Onions are similar to garlic but in a more subtle way. There are several different varieties of onions, but the yellow cooking onion is one of the most common. However, red onions, green onions, white onions and chives are also frequently used.
Onions can help to lower blood pressure, decrease the risk of cancer, raise beneficial HDL cholesterol, and relieve congestion and reduce inflammation.
Although onions do not have high concentrations of nutrients, they do have a wide mix of them. They also contain calcium, iron, folic acid, and vitamins A, C and E. Green onions contain more vitamin A and C.
This vegetable originated in Central Asia, from Iran to Pakistan and then northward into Russia. Onions have been well thought of since ancient times for their culinary uses and also for their therapeutic properties. As early as the sixth century onions have been used as a medicine in India.
The ancient Greeks and Romans enjoyed onions but typically used extra seasonings with them because they were thought to be too bland by themselves. Poorer people throughout the world made onions popular as means for spicing up meals.
Early explorers brought onions to North America. The leading world producers of onions today are India, China, Spain, the Russian Federation and the United States.
Onions are a very good source of vitamin B6 and C, biotin, chromium and dietary fiber. They are also good sources of vitamins B1 and E and folic acid. A 100-gram serving has 44 calories, mostly in carbohydrates, and provides 1.4 grams of fiber.
Onions contain quite a variety of organic sulfur compounds that promote good health. Onions, like garlic, contain the enzyme alliinase, a substance that is released when an onion is crushed or cut, causing the conversion of trans-S- (l-propenyl) cystein sulfoxide to the lacrimatory, propanethial S-oxide. Other nutrients in onions include flavonoids (primarily quercetin); phenolic acids, such as ellagic, caffeic, sinapic, and p-courmaric; sterols; saponins; pectin; and volatile oils.
While this vegetable has not been as acclaimed as garlic in its medicinal or health-giving uses, the onion is still widely used. Onions have many of the same positive qualities as garlic, but there are subtle differences which make one of the vegetables more beneficial than the other when used for certain conditions.
Clinical research has shown onions and onion extracts decrease blood lipid levels, prevent clot formation and lower blood pressure. Onions have also been proven to have a significant action on lowering blood sugar, comparable to that of the prescription drugs phenformin and tolbutamide, which are often prescribed for patients with diabetes.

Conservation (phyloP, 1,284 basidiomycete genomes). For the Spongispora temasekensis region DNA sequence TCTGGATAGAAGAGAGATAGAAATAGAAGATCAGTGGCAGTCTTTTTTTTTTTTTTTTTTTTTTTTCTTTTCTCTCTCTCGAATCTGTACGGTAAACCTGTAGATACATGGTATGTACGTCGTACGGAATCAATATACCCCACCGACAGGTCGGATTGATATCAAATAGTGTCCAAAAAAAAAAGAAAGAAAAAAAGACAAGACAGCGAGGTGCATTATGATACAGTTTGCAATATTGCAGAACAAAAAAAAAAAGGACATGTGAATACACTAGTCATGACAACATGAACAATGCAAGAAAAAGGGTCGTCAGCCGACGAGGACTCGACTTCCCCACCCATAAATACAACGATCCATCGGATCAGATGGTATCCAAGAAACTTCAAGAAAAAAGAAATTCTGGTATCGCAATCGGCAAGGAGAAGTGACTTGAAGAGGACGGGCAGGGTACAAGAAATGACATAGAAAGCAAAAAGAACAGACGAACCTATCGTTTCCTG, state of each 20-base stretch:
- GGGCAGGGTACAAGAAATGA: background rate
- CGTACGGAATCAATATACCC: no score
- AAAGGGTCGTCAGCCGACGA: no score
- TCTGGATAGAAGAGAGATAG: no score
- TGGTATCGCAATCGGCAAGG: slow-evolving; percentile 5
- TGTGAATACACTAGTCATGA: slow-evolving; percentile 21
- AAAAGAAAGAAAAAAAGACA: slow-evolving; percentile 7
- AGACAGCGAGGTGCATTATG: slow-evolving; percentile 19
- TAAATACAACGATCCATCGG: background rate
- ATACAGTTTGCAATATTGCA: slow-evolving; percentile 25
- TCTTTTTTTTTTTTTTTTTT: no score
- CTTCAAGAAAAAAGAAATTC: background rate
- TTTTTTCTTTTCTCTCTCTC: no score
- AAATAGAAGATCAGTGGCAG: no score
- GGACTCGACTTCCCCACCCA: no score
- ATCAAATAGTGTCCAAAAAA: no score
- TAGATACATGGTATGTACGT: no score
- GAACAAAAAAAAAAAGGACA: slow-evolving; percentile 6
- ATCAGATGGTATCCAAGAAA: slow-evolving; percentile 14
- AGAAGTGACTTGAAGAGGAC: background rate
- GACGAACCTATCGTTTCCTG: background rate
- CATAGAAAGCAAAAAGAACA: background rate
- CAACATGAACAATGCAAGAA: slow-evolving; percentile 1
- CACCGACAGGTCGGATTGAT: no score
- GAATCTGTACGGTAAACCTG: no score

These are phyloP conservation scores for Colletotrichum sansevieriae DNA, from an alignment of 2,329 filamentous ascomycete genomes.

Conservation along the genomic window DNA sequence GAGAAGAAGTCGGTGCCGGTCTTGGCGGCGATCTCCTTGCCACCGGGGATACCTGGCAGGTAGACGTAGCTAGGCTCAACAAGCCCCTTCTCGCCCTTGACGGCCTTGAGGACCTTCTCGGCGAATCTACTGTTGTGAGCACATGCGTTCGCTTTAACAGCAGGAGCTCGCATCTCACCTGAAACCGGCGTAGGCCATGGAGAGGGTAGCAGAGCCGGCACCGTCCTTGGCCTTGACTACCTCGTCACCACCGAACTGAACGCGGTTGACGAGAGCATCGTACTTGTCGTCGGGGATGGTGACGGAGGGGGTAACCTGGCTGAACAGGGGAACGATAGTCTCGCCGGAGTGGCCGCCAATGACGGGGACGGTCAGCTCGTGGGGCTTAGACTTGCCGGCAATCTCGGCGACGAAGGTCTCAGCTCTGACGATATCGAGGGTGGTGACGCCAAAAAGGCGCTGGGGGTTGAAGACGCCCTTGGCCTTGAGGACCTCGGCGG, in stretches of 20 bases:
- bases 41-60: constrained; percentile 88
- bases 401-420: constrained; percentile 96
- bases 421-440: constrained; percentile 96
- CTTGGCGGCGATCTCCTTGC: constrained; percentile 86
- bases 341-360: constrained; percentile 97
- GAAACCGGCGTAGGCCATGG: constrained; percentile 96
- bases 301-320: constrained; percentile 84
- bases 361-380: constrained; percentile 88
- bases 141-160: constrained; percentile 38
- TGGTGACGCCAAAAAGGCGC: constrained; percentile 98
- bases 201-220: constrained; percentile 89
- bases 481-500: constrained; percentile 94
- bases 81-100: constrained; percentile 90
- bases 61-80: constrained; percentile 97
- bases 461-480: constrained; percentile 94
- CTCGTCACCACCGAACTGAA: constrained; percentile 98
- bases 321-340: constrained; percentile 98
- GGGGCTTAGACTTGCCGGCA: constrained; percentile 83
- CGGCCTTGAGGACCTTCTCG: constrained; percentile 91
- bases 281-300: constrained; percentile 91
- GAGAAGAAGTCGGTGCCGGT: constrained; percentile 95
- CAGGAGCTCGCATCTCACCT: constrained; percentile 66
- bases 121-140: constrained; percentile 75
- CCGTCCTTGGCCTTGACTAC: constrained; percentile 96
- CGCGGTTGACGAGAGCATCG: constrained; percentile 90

The active blood sugar lowering component in onions is thought to be allyl propyl disulfide (APDS), although other constituents (such as flavonoids) may play a part as well. Clinical and experimental evidence suggests that APDS helps to lower glucose levels by competing with insulin (also a disulfide molecule) for breakdown sites in the liver. This increases the life span of the insulin.
Historically speaking, onion has also been used to treat asthma. Its positive effect on asthma sufferers is due to its ability to inhibit the production of substances that cause the bronchial muscle to spasm and to relax the bronchial muscle.
Last but definitely not least is the onion's potential for cancer protection. Onions may be a key player in preventing cancer, especially cancers involving the gastrointestinal tract. Studies have shown that quercetin, the primary flavonoid found in onions, actually halts the progression of tumors in the colons of animals. This suggests that onions combat cancer in two ways, as the sulfur compounds also fight cancer.
Several of the sulfur-containing compounds of onions are responsible for tear production when an onion is cut. The compound allyl sulfate, which is produced when sulfur compounds released by the onion's ruptured cells are exposed to air, is particularly irritating. In order to minimize the production of this compound onions can be chilled for an hour or two before they are cut. Chilling helps to reduce the activity of the enzyme that produces the allyl sulfate.
Use a very sharp knife when cutting onions and stand so your eyes are as far away from the newly-cut onion as possible.
Onions contain small amounts of oxalates. Those people who have a history of oxalate-containing kidney stones should avoid or limit their consumption of onions.
Selecting and Storing
Although onions can be eaten on their own, they can also be served in the following ways:
- Sauteed and added to almost any vegetable dish.
- Used in a vegetarian chili made by heating together 1 medium chopped, sauteed onion with a 12-ounce can of kidney beans, 12 ounces of chunky tomato sauce, 2 tablespoons of olive oil, and seasoning to taste with chili powder.
- Made into a guacamole-salsa dip by combining 1 chopped red onion, 2 Roma tomatoes, 2 avocados, and 1 jalapeno.
- Skewered pearl onions, alone or with other vegetables and coated lightly with olive oil. Grill for 10 minutes.
- Holford, P.(2004). The optimum nutrition bible. London : Piatkus
- Holford, P & Lawson, S. (2008). Optimum Nutrition Made Easy How to achieve optimum health. London : Piatkus
- Murray, M.T. et al.(2005). Encyclopedia of healing foods. London : Piatkus
- Yeager, S. & Prevention Health Books. (1998). The doctors book of food remedies : the newest discoveries in the power of food to cure and prevent health problems from aging and diabetes to ulcers and yeast infections. [Emmaus, Pa.] : Rodale
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